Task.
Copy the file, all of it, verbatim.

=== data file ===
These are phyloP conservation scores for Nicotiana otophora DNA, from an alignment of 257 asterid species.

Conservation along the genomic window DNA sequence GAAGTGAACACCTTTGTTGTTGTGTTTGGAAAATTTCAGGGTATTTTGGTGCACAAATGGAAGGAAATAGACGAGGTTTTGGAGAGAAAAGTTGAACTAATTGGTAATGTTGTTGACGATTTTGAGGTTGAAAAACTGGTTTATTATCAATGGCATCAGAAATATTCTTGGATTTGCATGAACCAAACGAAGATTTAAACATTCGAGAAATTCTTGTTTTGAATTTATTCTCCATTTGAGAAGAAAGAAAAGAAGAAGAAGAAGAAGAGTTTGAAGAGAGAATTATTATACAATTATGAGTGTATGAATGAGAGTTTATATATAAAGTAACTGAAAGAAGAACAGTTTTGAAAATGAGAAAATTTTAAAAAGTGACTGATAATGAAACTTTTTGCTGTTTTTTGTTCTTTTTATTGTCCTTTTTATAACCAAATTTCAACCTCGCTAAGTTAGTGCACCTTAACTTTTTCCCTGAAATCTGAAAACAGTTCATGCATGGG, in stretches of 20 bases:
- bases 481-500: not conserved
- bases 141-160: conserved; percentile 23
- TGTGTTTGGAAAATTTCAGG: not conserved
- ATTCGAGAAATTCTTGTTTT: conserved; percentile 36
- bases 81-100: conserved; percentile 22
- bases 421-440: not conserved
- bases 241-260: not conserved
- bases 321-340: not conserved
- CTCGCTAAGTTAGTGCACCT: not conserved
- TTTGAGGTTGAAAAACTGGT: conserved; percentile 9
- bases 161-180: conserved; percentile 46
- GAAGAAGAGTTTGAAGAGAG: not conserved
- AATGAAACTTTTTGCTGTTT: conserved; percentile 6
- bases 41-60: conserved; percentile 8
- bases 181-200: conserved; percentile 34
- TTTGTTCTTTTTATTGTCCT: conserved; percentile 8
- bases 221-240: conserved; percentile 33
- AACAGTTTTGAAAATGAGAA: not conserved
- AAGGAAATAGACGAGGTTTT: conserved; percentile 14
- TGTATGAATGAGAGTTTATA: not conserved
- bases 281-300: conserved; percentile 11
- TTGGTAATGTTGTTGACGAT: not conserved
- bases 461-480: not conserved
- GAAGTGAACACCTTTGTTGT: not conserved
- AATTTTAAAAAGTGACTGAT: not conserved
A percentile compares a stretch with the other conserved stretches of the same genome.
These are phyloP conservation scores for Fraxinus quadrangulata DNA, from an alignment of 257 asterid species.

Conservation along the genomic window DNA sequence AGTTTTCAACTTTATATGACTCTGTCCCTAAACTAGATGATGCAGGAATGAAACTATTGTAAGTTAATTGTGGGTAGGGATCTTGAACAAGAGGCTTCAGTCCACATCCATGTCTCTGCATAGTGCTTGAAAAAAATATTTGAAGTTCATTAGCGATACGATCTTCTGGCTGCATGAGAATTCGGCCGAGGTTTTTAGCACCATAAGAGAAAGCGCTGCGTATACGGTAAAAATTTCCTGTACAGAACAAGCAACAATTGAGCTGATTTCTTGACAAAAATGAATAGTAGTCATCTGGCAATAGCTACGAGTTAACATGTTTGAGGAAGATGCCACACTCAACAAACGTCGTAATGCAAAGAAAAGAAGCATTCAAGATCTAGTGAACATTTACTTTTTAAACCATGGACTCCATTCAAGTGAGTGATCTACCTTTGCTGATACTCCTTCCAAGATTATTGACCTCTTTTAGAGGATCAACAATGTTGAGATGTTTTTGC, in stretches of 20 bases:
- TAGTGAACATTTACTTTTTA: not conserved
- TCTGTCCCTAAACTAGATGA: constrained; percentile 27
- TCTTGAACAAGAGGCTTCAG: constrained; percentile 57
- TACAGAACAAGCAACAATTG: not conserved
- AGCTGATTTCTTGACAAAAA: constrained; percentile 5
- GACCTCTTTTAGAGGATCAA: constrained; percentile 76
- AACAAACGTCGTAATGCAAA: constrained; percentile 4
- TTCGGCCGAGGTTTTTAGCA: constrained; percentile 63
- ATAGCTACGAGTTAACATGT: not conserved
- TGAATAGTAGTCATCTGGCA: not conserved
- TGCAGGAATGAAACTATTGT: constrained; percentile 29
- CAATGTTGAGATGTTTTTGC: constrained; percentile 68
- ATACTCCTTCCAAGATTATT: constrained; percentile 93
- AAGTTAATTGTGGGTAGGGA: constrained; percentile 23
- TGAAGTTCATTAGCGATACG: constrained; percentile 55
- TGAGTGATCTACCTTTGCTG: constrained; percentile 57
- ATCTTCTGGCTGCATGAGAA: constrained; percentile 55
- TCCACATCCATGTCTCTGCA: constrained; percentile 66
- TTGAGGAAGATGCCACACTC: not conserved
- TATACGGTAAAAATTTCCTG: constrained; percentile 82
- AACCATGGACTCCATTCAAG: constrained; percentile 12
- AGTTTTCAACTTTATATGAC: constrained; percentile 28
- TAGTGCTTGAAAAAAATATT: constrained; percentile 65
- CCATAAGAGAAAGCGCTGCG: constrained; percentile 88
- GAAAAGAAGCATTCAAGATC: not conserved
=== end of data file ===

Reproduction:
These are phyloP conservation scores for Nicotiana otophora DNA, from an alignment of 257 asterid species.

Conservation along the genomic window DNA sequence GAAGTGAACACCTTTGTTGTTGTGTTTGGAAAATTTCAGGGTATTTTGGTGCACAAATGGAAGGAAATAGACGAGGTTTTGGAGAGAAAAGTTGAACTAATTGGTAATGTTGTTGACGATTTTGAGGTTGAAAAACTGGTTTATTATCAATGGCATCAGAAATATTCTTGGATTTGCATGAACCAAACGAAGATTTAAACATTCGAGAAATTCTTGTTTTGAATTTATTCTCCATTTGAGAAGAAAGAAAAGAAGAAGAAGAAGAAGAGTTTGAAGAGAGAATTATTATACAATTATGAGTGTATGAATGAGAGTTTATATATAAAGTAACTGAAAGAAGAACAGTTTTGAAAATGAGAAAATTTTAAAAAGTGACTGATAATGAAACTTTTTGCTGTTTTTTGTTCTTTTTATTGTCCTTTTTATAACCAAATTTCAACCTCGCTAAGTTAGTGCACCTTAACTTTTTCCCTGAAATCTGAAAACAGTTCATGCATGGG, in stretches of 20 bases:
- bases 481-500: not conserved
- bases 141-160: conserved; percentile 23
- TGTGTTTGGAAAATTTCAGG: not conserved
- ATTCGAGAAATTCTTGTTTT: conserved; percentile 36
- bases 81-100: conserved; percentile 22
- bases 421-440: not conserved
- bases 241-260: not conserved
- bases 321-340: not conserved
- CTCGCTAAGTTAGTGCACCT: not conserved
- TTTGAGGTTGAAAAACTGGT: conserved; percentile 9
- bases 161-180: conserved; percentile 46
- GAAGAAGAGTTTGAAGAGAG: not conserved
- AATGAAACTTTTTGCTGTTT: conserved; percentile 6
- bases 41-60: conserved; percentile 8
- bases 181-200: conserved; percentile 34
- TTTGTTCTTTTTATTGTCCT: conserved; percentile 8
- bases 221-240: conserved; percentile 33
- AACAGTTTTGAAAATGAGAA: not conserved
- AAGGAAATAGACGAGGTTTT: conserved; percentile 14
- TGTATGAATGAGAGTTTATA: not conserved
- bases 281-300: conserved; percentile 11
- TTGGTAATGTTGTTGACGAT: not conserved
- bases 461-480: not conserved
- GAAGTGAACACCTTTGTTGT: not conserved
- AATTTTAAAAAGTGACTGAT: not conserved
A percentile compares a stretch with the other conserved stretches of the same genome.
These are phyloP conservation scores for Fraxinus quadrangulata DNA, from an alignment of 257 asterid species.

Conservation along the genomic window DNA sequence AGTTTTCAACTTTATATGACTCTGTCCCTAAACTAGATGATGCAGGAATGAAACTATTGTAAGTTAATTGTGGGTAGGGATCTTGAACAAGAGGCTTCAGTCCACATCCATGTCTCTGCATAGTGCTTGAAAAAAATATTTGAAGTTCATTAGCGATACGATCTTCTGGCTGCATGAGAATTCGGCCGAGGTTTTTAGCACCATAAGAGAAAGCGCTGCGTATACGGTAAAAATTTCCTGTACAGAACAAGCAACAATTGAGCTGATTTCTTGACAAAAATGAATAGTAGTCATCTGGCAATAGCTACGAGTTAACATGTTTGAGGAAGATGCCACACTCAACAAACGTCGTAATGCAAAGAAAAGAAGCATTCAAGATCTAGTGAACATTTACTTTTTAAACCATGGACTCCATTCAAGTGAGTGATCTACCTTTGCTGATACTCCTTCCAAGATTATTGACCTCTTTTAGAGGATCAACAATGTTGAGATGTTTTTGC, in stretches of 20 bases:
- TAGTGAACATTTACTTTTTA: not conserved
- TCTGTCCCTAAACTAGATGA: constrained; percentile 27
- TCTTGAACAAGAGGCTTCAG: constrained; percentile 57
- TACAGAACAAGCAACAATTG: not conserved
- AGCTGATTTCTTGACAAAAA: constrained; percentile 5
- GACCTCTTTTAGAGGATCAA: constrained; percentile 76
- AACAAACGTCGTAATGCAAA: constrained; percentile 4
- TTCGGCCGAGGTTTTTAGCA: constrained; percentile 63
- ATAGCTACGAGTTAACATGT: not conserved
- TGAATAGTAGTCATCTGGCA: not conserved
- TGCAGGAATGAAACTATTGT: constrained; percentile 29
- CAATGTTGAGATGTTTTTGC: constrained; percentile 68
- ATACTCCTTCCAAGATTATT: constrained; percentile 93
- AAGTTAATTGTGGGTAGGGA: constrained; percentile 23
- TGAAGTTCATTAGCGATACG: constrained; percentile 55
- TGAGTGATCTACCTTTGCTG: constrained; percentile 57
- ATCTTCTGGCTGCATGAGAA: constrained; percentile 55
- TCCACATCCATGTCTCTGCA: constrained; percentile 66
- TTGAGGAAGATGCCACACTC: not conserved
- TATACGGTAAAAATTTCCTG: constrained; percentile 82
- AACCATGGACTCCATTCAAG: constrained; percentile 12
- AGTTTTCAACTTTATATGAC: constrained; percentile 28
- TAGTGCTTGAAAAAAATATT: constrained; percentile 65
- CCATAAGAGAAAGCGCTGCG: constrained; percentile 88
- GAAAAGAAGCATTCAAGATC: not conserved